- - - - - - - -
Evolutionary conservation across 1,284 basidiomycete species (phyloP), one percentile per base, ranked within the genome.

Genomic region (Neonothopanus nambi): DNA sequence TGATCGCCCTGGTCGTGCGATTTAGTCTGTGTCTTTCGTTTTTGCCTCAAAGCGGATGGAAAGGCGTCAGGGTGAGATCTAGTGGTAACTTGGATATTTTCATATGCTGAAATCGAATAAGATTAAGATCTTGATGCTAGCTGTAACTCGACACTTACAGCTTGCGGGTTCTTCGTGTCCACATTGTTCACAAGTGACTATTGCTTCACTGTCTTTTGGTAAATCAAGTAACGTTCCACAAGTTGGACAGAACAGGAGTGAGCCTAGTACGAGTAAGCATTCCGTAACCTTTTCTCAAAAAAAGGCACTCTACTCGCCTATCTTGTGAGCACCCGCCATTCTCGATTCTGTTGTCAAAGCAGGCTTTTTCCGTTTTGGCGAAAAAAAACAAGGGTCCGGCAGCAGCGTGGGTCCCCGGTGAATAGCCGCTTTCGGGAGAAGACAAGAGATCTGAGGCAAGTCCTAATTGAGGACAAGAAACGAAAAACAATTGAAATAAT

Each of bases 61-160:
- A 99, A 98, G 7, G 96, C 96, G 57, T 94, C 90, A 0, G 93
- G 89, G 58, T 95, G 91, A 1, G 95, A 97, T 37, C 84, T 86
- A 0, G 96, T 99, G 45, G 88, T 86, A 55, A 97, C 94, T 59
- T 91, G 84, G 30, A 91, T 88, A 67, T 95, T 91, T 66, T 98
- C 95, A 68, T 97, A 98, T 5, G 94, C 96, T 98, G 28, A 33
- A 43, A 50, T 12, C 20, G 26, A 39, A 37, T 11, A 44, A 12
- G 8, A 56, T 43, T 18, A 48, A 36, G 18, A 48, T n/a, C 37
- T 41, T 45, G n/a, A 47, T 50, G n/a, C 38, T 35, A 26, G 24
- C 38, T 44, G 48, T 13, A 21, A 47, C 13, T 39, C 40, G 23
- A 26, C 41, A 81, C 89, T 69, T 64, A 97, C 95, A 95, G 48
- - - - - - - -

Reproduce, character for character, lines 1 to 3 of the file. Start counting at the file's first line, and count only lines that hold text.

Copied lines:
Evolutionary conservation across 1,284 basidiomycete species (phyloP), one percentile per base, ranked within the genome.

Genomic region (Neonothopanus nambi): DNA sequence TGATCGCCCTGGTCGTGCGATTTAGTCTGTGTCTTTCGTTTTTGCCTCAAAGCGGATGGAAAGGCGTCAGGGTGAGATCTAGTGGTAACTTGGATATTTTCATATGCTGAAATCGAATAAGATTAAGATCTTGATGCTAGCTGTAACTCGACACTTACAGCTTGCGGGTTCTTCGTGTCCACATTGTTCACAAGTGACTATTGCTTCACTGTCTTTTGGTAAATCAAGTAACGTTCCACAAGTTGGACAGAACAGGAGTGAGCCTAGTACGAGTAAGCATTCCGTAACCTTTTCTCAAAAAAAGGCACTCTACTCGCCTATCTTGTGAGCACCCGCCATTCTCGATTCTGTTGTCAAAGCAGGCTTTTTCCGTTTTGGCGAAAAAAAACAAGGGTCCGGCAGCAGCGTGGGTCCCCGGTGAATAGCCGCTTTCGGGAGAAGACAAGAGATCTGAGGCAAGTCCTAATTGAGGACAAGAAACGAAAAACAATTGAAATAAT

Each of bases 61-160: